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Old 03-02-2008, 08:02 PM   #1
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Setting up ssh to my home computre

I would like to be able to contact my home computer from my laptop while on the road. Then I would like to be able to check my email (using the email client on my home system), check stocks, bank stuff, etc. Naturally, I want all this to be on a secure connection since I would be doing this from a Starbucks or some place like that.

My laptop runs SUSE 10.2. My home system runs SUSE 10.1, so we are talking Linux to Linux, probably connecting from the laptop to the home system via ssh, and sshd running on the home system.

The home system connects via a wireless router to my router, which is which connects to my internet provider. The home system connects to the router using DHCP, and the router also uses DHCP to connect to my provider. That means that I can't depend on the knowing the IP address when I connect to my router. I plan to set up the router to port forward the ssh port to the home system.

So, question 1: How can I (dynamically) find out my home IP address so I can enter
> ssh me@<host or IP>
I have heard there are service on the web that can do this, but don't know where to look.

2: What do I have to set up in ssh.config and /etc/ssh/ssh_config in order to make the connections, and allow programs on the home system to use the laptops X server?

I would certainly appreciate information that will allow be to find where the documentation to do this stuff is.

Old 03-02-2008, 08:24 PM   #2
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You need to forward port 22 on the router to your home desktop. Doing that, it may fix the IP address assigned to the desktop, or use the hostname to re-forward to the new address.
Your router's status page will list the internet address of your router. If you have a router with a built in NAT router port, then you may need to access the routers status page or use "traceroute" to discover it. An always on cable modem may change the IP very rarely. There are dynamic dns services you can subscribe to.

To use X on your laptop, use the command "ssh -X user@host". Also edit /etc/ssh/sshd_config and enable X forwarding.
Also consider changing the port you use from 22 to one above 1024. This will reduce the number of script kiddie attacks. You can change the port number in sshd_config as well. Forward this new port instead of 22 in the router. Then you can either use "ssh -X -p <port #> user@host" or edit the port number in /etc/ssh/ssh_config on your laptop, and /etc/ssh/sshd_config for your desktop.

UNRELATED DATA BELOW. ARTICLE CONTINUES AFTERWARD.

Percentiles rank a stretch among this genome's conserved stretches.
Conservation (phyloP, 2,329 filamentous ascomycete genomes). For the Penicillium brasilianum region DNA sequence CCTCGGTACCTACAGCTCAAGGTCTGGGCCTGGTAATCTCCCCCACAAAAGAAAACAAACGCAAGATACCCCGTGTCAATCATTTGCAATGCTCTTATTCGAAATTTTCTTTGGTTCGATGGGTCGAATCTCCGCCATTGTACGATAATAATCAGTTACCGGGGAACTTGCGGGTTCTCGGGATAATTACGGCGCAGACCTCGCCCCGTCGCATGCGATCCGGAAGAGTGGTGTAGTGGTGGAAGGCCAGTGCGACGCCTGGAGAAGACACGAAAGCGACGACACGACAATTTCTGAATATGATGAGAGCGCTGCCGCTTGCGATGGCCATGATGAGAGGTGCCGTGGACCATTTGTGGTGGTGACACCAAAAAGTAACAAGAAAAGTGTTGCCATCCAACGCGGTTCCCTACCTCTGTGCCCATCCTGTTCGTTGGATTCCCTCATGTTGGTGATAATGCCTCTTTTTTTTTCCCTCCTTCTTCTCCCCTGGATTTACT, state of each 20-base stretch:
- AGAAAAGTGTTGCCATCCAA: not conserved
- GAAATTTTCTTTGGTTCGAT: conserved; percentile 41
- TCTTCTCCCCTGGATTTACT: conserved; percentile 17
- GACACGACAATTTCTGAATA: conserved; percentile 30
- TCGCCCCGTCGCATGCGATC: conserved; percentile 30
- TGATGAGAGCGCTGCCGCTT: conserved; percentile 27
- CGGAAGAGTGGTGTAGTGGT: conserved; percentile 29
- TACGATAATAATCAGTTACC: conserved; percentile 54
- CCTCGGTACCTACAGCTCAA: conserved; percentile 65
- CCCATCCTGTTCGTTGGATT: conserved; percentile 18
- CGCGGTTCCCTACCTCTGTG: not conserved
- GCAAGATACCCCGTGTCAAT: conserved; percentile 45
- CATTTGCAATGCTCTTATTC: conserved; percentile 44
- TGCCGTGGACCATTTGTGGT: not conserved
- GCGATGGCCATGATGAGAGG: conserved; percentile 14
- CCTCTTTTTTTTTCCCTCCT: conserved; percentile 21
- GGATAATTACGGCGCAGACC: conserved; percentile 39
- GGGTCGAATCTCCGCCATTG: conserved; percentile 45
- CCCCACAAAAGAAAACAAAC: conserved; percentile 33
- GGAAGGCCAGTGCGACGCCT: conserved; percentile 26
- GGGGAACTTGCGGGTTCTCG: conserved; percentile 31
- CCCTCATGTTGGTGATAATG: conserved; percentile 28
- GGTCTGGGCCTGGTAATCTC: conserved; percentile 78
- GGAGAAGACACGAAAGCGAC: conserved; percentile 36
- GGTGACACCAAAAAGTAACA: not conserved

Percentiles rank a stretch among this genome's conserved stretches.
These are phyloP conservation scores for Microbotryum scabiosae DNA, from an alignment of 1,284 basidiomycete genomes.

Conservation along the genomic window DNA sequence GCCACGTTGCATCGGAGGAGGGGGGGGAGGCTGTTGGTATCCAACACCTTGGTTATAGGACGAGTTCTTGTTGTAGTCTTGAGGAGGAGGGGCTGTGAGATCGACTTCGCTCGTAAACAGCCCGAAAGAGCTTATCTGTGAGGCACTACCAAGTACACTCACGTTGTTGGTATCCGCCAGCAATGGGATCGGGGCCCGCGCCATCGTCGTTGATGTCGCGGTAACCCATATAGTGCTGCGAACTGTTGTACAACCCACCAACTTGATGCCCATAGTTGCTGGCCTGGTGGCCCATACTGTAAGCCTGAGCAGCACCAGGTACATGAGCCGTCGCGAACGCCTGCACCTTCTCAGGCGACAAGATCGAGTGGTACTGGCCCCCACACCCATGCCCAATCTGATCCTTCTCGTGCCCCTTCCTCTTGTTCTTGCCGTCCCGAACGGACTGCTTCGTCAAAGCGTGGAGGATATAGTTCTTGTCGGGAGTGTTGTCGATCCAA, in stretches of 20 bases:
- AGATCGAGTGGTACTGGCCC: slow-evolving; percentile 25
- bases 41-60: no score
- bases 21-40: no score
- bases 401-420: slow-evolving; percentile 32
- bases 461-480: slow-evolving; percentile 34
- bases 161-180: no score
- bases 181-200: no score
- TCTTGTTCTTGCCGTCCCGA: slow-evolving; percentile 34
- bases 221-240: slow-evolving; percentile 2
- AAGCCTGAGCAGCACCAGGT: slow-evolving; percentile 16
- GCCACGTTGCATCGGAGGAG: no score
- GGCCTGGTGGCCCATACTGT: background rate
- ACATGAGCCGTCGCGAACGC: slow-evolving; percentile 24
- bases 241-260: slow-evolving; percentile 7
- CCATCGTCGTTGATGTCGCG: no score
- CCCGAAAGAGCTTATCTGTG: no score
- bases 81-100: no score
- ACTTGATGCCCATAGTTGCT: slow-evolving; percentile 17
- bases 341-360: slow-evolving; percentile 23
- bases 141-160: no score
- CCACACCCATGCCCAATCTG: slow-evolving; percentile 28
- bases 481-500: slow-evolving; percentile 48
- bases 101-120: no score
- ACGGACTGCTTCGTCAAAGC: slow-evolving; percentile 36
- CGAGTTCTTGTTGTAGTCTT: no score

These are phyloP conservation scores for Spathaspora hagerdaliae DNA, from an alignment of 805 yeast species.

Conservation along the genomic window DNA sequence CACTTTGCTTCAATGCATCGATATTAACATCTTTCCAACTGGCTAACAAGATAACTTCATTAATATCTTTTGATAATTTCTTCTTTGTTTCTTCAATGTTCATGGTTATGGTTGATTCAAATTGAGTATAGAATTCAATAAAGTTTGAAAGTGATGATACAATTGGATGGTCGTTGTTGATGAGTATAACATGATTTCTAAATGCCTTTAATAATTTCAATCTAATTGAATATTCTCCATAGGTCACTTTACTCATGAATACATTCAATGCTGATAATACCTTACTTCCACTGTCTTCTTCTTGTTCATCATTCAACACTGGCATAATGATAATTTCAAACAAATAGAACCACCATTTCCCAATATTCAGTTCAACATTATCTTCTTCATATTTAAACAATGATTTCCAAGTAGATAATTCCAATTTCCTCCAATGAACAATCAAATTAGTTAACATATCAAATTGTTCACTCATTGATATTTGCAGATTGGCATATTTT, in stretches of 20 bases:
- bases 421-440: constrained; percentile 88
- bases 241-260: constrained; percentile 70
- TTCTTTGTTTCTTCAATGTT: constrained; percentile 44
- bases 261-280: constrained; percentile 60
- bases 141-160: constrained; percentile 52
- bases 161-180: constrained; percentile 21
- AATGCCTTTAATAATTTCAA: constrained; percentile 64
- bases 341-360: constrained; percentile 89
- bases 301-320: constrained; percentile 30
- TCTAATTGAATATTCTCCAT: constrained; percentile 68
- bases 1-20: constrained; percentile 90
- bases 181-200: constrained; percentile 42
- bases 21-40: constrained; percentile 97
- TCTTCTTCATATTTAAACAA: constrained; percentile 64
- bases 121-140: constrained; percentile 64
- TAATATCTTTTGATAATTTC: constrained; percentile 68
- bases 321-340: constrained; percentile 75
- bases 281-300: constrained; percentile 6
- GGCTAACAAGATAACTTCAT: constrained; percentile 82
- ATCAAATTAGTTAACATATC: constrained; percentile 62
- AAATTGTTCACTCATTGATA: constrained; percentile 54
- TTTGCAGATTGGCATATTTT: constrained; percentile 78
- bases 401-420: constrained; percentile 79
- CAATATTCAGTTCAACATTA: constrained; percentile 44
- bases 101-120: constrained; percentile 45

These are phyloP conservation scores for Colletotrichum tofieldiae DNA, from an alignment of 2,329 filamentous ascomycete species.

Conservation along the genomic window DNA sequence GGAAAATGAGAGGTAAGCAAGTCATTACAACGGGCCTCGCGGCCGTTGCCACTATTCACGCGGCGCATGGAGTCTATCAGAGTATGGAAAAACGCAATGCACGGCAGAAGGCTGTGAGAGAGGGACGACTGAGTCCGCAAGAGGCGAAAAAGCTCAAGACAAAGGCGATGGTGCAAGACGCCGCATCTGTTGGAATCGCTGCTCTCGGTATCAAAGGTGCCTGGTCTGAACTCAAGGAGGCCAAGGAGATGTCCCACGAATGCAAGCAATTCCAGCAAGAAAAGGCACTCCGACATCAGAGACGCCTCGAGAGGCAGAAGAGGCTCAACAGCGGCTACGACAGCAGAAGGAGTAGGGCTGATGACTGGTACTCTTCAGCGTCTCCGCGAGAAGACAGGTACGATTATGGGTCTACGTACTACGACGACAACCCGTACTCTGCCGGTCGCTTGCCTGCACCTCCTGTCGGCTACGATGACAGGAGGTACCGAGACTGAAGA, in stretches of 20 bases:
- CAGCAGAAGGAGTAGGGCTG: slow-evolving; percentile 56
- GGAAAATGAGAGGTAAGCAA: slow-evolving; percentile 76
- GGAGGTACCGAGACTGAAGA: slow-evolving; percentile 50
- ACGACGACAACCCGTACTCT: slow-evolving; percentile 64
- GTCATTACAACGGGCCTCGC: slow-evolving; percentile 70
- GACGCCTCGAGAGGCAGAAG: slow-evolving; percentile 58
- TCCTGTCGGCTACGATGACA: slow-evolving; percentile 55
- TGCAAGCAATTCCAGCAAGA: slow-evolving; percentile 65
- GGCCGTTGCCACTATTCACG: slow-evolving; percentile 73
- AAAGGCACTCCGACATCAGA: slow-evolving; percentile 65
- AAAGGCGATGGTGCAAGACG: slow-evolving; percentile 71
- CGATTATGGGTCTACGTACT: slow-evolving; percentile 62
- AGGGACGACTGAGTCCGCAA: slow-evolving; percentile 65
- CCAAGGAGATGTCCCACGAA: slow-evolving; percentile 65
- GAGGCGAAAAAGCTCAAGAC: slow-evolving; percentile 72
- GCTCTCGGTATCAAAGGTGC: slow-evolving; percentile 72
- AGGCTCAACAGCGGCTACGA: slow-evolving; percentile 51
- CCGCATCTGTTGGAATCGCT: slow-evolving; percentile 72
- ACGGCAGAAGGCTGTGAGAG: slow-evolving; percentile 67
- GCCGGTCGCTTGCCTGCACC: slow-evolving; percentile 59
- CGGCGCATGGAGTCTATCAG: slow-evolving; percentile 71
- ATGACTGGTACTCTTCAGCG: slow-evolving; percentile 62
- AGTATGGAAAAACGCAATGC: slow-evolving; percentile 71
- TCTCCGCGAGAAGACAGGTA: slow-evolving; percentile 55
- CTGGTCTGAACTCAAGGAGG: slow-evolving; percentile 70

Also edit sshd_config to only allow protocol 2. Another good idea is to disable root logons and add "AllowUsers <Your User Name>". Root logons are a bad idea. It is a known user and a popular target of attackers. The "AllowUsers" entry will only allow logins from the users listed.

Also note that if your username is different on the two computers, when on the laptop, the user you logon as should be the desktop username not the laptops.

There are manpages for both sshd_config and ssh_config.

Last edited by jschiwal; 03-02-2008 at 08:26 PM.
Old 03-02-2008, 08:33 PM   #3
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I forgot that you should run "ssh-keygen" on both systems to generate public and private keys. Log in from one computer to the other to add entries to ~/.ssh/known_hosts.

In /etc/ssh/ssh_config, use either the default "ask" or "no" for StrictHostKeyChecking. Make sure it isn't "no". Also check the permissions on your home directory. Make sure that your home directory isn't world writable.
Old 03-02-2008, 08:49 PM   #4
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There's a few different things there. You should be able to get your IP address manually from Another way is to use someone like for dynamic DNS and install an update client on your home box so that you only need to remember a name, instead of an IP number.

Once you've done that, you can forward port 22 (or whatever port you run SSH on) from your router to your box. At this point you should be able to SSH to your home box.

I run nomachine NX on my home box. On my remote boxes I have the nx client running so I can run firefox, thunderbird or fluxbox, etc. over the connection. There's also freenx but I haven't tried that.


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